11. Enhanced weathering strategies for cooling the planet and saving coral reefs

    NASA Astrophysics Data System (ADS)

    Beerling, D. J.; Taylor, L.; Quirk, J.; Thorley, R.; Kharecha, P. A.; Hansen, J. E.; Ridgwell, A. J.; Lomas, M.; Banwart, S. A.

    2014-12-01

    Acceleration of the chemical weathering sink for atmospheric CO2 via distribution of pulverized silicate rocks across terrestrial landscapes has been proposed as a macro-engineering Carbon Dioxide Removal (CDR) scheme, but its effectiveness and response to ongoing global change is poorly understood. We employ a detailed spatially resolved weathering model driven by two ensemble Representative Concentration Pathway (RCP) projections of 21st Century climate (RCP8.5 and RCP4.5) to assess enhanced weathering and examine feedbacks on atmospheric CO2 and ocean carbonate biogeochemistry. Atmospheric CO2 reduction of ~100-260 ppm by year 2100, the range depending mainly on rock composition, is obtained by spreading 5 kg m-2 yr-1 over 20 Mkm2 tropical weathering 'hotspots'. Ocean acidification is neutralized in RCP4.5 and ameliorated in RCP8.5 due to enhanced land-ocean export of weathered alkalinity products and reduced CO2 forcings, and the aragonite saturation state of surface oceans is raised to >3.5, thus avoiding likely extinction of coral reef ecosystems. We suggest that accelerated weathering has substantial potential to help limit global warming and benefits to marine life not obtained from other CDR approaches, but major issues of cost, social acceptability, and potential unanticipated consequences should encourage urgent efforts to phase down fossil fuel emissions.

  12. Weather Watch

    ERIC Educational Resources Information Center

    Bratt, Herschell Marvin

    1973-01-01

    Suggests a number of ways in which Federal Aviation Agency weather report printouts can be used in teaching the weather section of meteorology. These weather sequence reports can be obtained free of charge at most major airports. (JR)

  13. Weather Vane

    NSDL National Science Digital Library

    Fresno Community Science Workshop

    2011-01-01

    In this meteorology activity, learners build weather vanes using straws, paperclips, and cardstock. Learners will explore wind and air resistance as well as how weather vanes are used to understand and predict weather.

  14. Weathering and weathering rates of natural stone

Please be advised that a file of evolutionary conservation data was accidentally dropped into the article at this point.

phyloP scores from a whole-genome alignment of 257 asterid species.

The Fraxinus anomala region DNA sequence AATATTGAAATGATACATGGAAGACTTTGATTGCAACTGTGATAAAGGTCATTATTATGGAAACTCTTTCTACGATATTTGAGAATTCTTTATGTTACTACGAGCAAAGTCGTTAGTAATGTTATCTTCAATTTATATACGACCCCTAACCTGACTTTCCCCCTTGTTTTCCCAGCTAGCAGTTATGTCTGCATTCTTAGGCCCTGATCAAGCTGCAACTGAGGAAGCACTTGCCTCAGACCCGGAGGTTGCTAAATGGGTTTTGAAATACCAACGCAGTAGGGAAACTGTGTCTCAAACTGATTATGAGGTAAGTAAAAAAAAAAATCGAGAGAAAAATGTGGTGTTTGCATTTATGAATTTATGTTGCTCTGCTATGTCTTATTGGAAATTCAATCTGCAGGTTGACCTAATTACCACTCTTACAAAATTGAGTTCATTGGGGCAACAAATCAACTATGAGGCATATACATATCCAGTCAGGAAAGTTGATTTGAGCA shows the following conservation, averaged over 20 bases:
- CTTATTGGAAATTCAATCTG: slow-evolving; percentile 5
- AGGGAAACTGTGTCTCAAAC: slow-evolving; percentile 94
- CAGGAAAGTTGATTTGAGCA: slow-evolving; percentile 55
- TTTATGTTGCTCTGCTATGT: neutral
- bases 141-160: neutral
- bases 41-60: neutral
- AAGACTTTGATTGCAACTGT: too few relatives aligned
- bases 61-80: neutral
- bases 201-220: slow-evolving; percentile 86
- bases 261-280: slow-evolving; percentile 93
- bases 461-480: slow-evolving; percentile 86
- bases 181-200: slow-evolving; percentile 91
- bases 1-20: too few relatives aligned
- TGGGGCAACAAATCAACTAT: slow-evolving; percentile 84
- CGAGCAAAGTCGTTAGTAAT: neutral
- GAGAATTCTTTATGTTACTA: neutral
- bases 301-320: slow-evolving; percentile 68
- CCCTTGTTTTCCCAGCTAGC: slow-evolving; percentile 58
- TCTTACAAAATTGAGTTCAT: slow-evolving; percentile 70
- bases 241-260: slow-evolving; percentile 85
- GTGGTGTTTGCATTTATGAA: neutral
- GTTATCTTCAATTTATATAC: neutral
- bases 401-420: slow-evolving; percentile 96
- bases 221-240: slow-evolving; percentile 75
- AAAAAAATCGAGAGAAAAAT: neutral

NASA Astrophysics Data System (ADS)

    Winkler, Erhard M.

    1987-06-01

    Physical and chemical weathering were studied as separate processes in the past. Recent research, however, shows that most processes are physicochemical in nature. The rates at which calcite and silica weather by dissolution are dependent on the regional and local climatic environment. The weathering of silicate rocks leaves discolored margins and rinds, a function of the rocks' permeability and of the climatic parameters. Salt action, the greatest disruptive factor, is complex and not yet fully understood in all its phases, but some of the causes of disruption are crystallization pressure, hydration pressure, and hygroscopic attraction of excess moisture. The decay of marble is complex, an interaction between disolution, crack-corrosion, and expansion-contraction cycies triggered by the release of residual stresses. Thin spalls of granites commonly found near the street level of buildings are generally caused by a combination of stress relief and salt action. To study and determine weathering rates of a variety of commercial stones, the National Bureau of Standards erected a Stone Exposure Test Wall in 1948. Of the many types of stone represented, only a few fossiliferous limestones permit a valid measurement of surface reduction in a polluted urban environment.

  15. From short-range barotropic modelling to extended-range global weather prediction: a 40-year perspective

    Microsoft Academic Search

    Lennart Bengtsson

    1999-01-01

    At the end of the 20th century, we can look back on a spectacular development of numerical weather prediction, which has, practically uninterrupted, been going on since the middle of the century. High-resolution predictions for more than a week ahead for any part of the globe are now routinely produced and anyone with an Internet connection can access many of

  16. Living in the Weather

    NSDL National Science Digital Library

    National Science Teachers Association (NSTA)

    2006-12-13

    What is weather? Is climate different from weather? It doesn't matter where you live or where you travel, weather patterns influence your daily life. In this guide, students will engage in exploring and predicting the conditions in the atmosphere that are responsible for weather patterns and climatic conditions, and investigate how extreme weather impacts humans and the environment. While many of the keywords embedded into the "Living in the Weather" themes will be familiar, do your students really understand them? This guide provides teacher-tested, reliable links that allow you and your students to "surf" the internet in a quest to better understand how atmospheric conditions directly relate to weather on Earth. Understanding weather and climate can be a great opportunity for you to engage students in topics and themes that connect Earth and space science, life science, and physical science in a real way. The National Science Education Standards (NSES) focus on the study of weather and climate and their impact on human life. This guide uses the ongoing work and technology of the National Oceanic and Atmospheric Administration (known to the public simply as NOAA). NOAA scientists study our planet Earth in a global way. Working together with scientists worldwide, NOAA scientists study the diversity of living organisms (including humans) and their impact on our environment--not only in our country but in every country and continent around the world.

  17. UM Weather